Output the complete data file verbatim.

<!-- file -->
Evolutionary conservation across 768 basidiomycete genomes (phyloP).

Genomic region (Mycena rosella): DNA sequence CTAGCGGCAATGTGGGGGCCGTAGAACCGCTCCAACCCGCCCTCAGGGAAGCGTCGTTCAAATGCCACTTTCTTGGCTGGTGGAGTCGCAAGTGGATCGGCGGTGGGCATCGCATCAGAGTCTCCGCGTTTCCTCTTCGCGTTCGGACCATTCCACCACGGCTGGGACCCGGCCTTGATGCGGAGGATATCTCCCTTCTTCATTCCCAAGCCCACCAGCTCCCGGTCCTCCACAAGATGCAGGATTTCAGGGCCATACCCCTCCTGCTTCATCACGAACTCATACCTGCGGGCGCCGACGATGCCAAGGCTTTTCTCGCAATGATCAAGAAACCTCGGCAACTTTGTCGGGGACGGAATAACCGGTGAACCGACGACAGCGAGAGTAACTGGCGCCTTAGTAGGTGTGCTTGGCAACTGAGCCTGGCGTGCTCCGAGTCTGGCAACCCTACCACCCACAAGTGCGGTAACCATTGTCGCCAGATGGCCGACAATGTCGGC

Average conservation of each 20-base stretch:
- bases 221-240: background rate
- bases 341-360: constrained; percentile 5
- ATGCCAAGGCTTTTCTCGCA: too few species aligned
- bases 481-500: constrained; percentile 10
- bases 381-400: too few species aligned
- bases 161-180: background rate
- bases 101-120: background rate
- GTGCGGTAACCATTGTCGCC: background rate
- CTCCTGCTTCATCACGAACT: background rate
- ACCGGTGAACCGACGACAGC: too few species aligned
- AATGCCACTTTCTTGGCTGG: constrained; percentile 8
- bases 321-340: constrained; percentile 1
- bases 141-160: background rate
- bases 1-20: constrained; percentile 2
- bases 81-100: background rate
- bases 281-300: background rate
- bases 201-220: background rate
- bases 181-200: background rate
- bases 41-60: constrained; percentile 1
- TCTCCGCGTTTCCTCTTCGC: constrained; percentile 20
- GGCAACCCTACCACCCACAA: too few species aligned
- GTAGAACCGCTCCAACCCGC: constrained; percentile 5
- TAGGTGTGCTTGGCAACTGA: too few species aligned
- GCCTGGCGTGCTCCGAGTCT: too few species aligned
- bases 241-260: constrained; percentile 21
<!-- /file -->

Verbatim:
Evolutionary conservation across 768 basidiomycete genomes (phyloP).

Genomic region (Mycena rosella): DNA sequence CTAGCGGCAATGTGGGGGCCGTAGAACCGCTCCAACCCGCCCTCAGGGAAGCGTCGTTCAAATGCCACTTTCTTGGCTGGTGGAGTCGCAAGTGGATCGGCGGTGGGCATCGCATCAGAGTCTCCGCGTTTCCTCTTCGCGTTCGGACCATTCCACCACGGCTGGGACCCGGCCTTGATGCGGAGGATATCTCCCTTCTTCATTCCCAAGCCCACCAGCTCCCGGTCCTCCACAAGATGCAGGATTTCAGGGCCATACCCCTCCTGCTTCATCACGAACTCATACCTGCGGGCGCCGACGATGCCAAGGCTTTTCTCGCAATGATCAAGAAACCTCGGCAACTTTGTCGGGGACGGAATAACCGGTGAACCGACGACAGCGAGAGTAACTGGCGCCTTAGTAGGTGTGCTTGGCAACTGAGCCTGGCGTGCTCCGAGTCTGGCAACCCTACCACCCACAAGTGCGGTAACCATTGTCGCCAGATGGCCGACAATGTCGGC

Average conservation of each 20-base stretch:
- bases 221-240: background rate
- bases 341-360: constrained; percentile 5
- ATGCCAAGGCTTTTCTCGCA: too few species aligned
- bases 481-500: constrained; percentile 10
- bases 381-400: too few species aligned
- bases 161-180: background rate
- bases 101-120: background rate
- GTGCGGTAACCATTGTCGCC: background rate
- CTCCTGCTTCATCACGAACT: background rate
- ACCGGTGAACCGACGACAGC: too few species aligned
- AATGCCACTTTCTTGGCTGG: constrained; percentile 8
- bases 321-340: constrained; percentile 1
- bases 141-160: background rate
- bases 1-20: constrained; percentile 2
- bases 81-100: background rate
- bases 281-300: background rate
- bases 201-220: background rate
- bases 181-200: background rate
- bases 41-60: constrained; percentile 1
- TCTCCGCGTTTCCTCTTCGC: constrained; percentile 20
- GGCAACCCTACCACCCACAA: too few species aligned
- GTAGAACCGCTCCAACCCGC: constrained; percentile 5
- TAGGTGTGCTTGGCAACTGA: too few species aligned
- GCCTGGCGTGCTCCGAGTCT: too few species aligned
- bases 241-260: constrained; percentile 21